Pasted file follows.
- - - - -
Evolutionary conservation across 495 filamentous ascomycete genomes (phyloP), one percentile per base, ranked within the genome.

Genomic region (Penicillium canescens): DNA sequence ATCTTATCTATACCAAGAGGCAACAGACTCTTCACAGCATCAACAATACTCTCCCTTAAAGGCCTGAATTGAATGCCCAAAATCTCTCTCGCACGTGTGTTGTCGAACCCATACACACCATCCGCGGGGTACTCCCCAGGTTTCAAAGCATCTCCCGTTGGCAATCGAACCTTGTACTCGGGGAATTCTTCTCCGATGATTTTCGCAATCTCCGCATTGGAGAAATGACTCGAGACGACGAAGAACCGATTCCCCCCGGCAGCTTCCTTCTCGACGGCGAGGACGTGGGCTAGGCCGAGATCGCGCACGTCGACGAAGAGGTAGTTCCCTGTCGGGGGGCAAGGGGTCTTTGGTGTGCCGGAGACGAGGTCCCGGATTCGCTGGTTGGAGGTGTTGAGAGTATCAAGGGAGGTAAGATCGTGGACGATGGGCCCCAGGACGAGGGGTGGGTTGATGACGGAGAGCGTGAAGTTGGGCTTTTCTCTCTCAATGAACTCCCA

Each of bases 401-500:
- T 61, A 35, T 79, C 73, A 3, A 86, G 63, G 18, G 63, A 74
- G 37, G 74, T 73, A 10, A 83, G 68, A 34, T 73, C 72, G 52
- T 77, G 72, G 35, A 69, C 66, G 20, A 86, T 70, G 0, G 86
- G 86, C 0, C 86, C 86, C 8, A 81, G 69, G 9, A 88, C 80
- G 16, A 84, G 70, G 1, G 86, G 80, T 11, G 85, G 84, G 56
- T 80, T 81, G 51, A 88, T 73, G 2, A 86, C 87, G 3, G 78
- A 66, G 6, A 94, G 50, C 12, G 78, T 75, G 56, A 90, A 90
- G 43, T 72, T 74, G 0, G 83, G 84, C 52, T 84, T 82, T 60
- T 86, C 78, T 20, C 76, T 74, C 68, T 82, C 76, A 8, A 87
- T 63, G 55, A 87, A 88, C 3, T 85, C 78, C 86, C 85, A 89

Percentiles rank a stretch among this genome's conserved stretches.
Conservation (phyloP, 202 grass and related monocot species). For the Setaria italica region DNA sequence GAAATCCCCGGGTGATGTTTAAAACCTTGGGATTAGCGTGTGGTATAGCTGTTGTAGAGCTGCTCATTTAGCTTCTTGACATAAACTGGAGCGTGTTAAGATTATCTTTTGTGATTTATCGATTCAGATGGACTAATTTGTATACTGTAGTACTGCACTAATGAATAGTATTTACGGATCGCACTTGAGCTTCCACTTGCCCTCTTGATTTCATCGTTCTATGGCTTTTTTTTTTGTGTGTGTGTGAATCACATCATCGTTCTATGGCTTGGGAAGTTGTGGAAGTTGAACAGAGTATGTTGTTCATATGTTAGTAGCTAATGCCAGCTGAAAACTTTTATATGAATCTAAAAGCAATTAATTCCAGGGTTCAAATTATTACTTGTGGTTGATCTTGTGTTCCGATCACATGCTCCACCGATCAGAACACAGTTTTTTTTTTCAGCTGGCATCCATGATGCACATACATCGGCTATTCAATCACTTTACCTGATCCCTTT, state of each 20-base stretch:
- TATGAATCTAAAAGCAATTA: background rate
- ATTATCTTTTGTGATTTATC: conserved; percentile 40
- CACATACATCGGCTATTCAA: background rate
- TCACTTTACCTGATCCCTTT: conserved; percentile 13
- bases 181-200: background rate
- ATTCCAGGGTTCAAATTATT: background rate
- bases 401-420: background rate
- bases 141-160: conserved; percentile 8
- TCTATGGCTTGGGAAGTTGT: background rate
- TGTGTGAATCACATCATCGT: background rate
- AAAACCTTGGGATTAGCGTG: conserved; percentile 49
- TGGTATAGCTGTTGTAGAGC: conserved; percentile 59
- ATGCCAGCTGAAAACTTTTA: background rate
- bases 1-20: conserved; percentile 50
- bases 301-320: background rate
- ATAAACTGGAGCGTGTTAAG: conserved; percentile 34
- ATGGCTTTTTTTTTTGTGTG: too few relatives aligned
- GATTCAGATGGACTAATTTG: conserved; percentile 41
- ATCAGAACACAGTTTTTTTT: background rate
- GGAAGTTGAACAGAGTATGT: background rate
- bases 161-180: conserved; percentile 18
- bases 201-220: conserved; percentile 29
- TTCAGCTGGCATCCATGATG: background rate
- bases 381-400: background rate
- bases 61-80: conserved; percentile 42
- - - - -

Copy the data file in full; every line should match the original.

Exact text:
Evolutionary conservation across 495 filamentous ascomycete genomes (phyloP), one percentile per base, ranked within the genome.

Genomic region (Penicillium canescens): DNA sequence ATCTTATCTATACCAAGAGGCAACAGACTCTTCACAGCATCAACAATACTCTCCCTTAAAGGCCTGAATTGAATGCCCAAAATCTCTCTCGCACGTGTGTTGTCGAACCCATACACACCATCCGCGGGGTACTCCCCAGGTTTCAAAGCATCTCCCGTTGGCAATCGAACCTTGTACTCGGGGAATTCTTCTCCGATGATTTTCGCAATCTCCGCATTGGAGAAATGACTCGAGACGACGAAGAACCGATTCCCCCCGGCAGCTTCCTTCTCGACGGCGAGGACGTGGGCTAGGCCGAGATCGCGCACGTCGACGAAGAGGTAGTTCCCTGTCGGGGGGCAAGGGGTCTTTGGTGTGCCGGAGACGAGGTCCCGGATTCGCTGGTTGGAGGTGTTGAGAGTATCAAGGGAGGTAAGATCGTGGACGATGGGCCCCAGGACGAGGGGTGGGTTGATGACGGAGAGCGTGAAGTTGGGCTTTTCTCTCTCAATGAACTCCCA

Each of bases 401-500:
- T 61, A 35, T 79, C 73, A 3, A 86, G 63, G 18, G 63, A 74
- G 37, G 74, T 73, A 10, A 83, G 68, A 34, T 73, C 72, G 52
- T 77, G 72, G 35, A 69, C 66, G 20, A 86, T 70, G 0, G 86
- G 86, C 0, C 86, C 86, C 8, A 81, G 69, G 9, A 88, C 80
- G 16, A 84, G 70, G 1, G 86, G 80, T 11, G 85, G 84, G 56
- T 80, T 81, G 51, A 88, T 73, G 2, A 86, C 87, G 3, G 78
- A 66, G 6, A 94, G 50, C 12, G 78, T 75, G 56, A 90, A 90
- G 43, T 72, T 74, G 0, G 83, G 84, C 52, T 84, T 82, T 60
- T 86, C 78, T 20, C 76, T 74, C 68, T 82, C 76, A 8, A 87
- T 63, G 55, A 87, A 88, C 3, T 85, C 78, C 86, C 85, A 89

Percentiles rank a stretch among this genome's conserved stretches.
Conservation (phyloP, 202 grass and related monocot species). For the Setaria italica region DNA sequence GAAATCCCCGGGTGATGTTTAAAACCTTGGGATTAGCGTGTGGTATAGCTGTTGTAGAGCTGCTCATTTAGCTTCTTGACATAAACTGGAGCGTGTTAAGATTATCTTTTGTGATTTATCGATTCAGATGGACTAATTTGTATACTGTAGTACTGCACTAATGAATAGTATTTACGGATCGCACTTGAGCTTCCACTTGCCCTCTTGATTTCATCGTTCTATGGCTTTTTTTTTTGTGTGTGTGTGAATCACATCATCGTTCTATGGCTTGGGAAGTTGTGGAAGTTGAACAGAGTATGTTGTTCATATGTTAGTAGCTAATGCCAGCTGAAAACTTTTATATGAATCTAAAAGCAATTAATTCCAGGGTTCAAATTATTACTTGTGGTTGATCTTGTGTTCCGATCACATGCTCCACCGATCAGAACACAGTTTTTTTTTTCAGCTGGCATCCATGATGCACATACATCGGCTATTCAATCACTTTACCTGATCCCTTT, state of each 20-base stretch:
- TATGAATCTAAAAGCAATTA: background rate
- ATTATCTTTTGTGATTTATC: conserved; percentile 40
- CACATACATCGGCTATTCAA: background rate
- TCACTTTACCTGATCCCTTT: conserved; percentile 13
- bases 181-200: background rate
- ATTCCAGGGTTCAAATTATT: background rate
- bases 401-420: background rate
- bases 141-160: conserved; percentile 8
- TCTATGGCTTGGGAAGTTGT: background rate
- TGTGTGAATCACATCATCGT: background rate
- AAAACCTTGGGATTAGCGTG: conserved; percentile 49
- TGGTATAGCTGTTGTAGAGC: conserved; percentile 59
- ATGCCAGCTGAAAACTTTTA: background rate
- bases 1-20: conserved; percentile 50
- bases 301-320: background rate
- ATAAACTGGAGCGTGTTAAG: conserved; percentile 34
- ATGGCTTTTTTTTTTGTGTG: too few relatives aligned
- GATTCAGATGGACTAATTTG: conserved; percentile 41
- ATCAGAACACAGTTTTTTTT: background rate
- GGAAGTTGAACAGAGTATGT: background rate
- bases 161-180: conserved; percentile 18
- bases 201-220: conserved; percentile 29
- TTCAGCTGGCATCCATGATG: background rate
- bases 381-400: background rate
- bases 61-80: conserved; percentile 42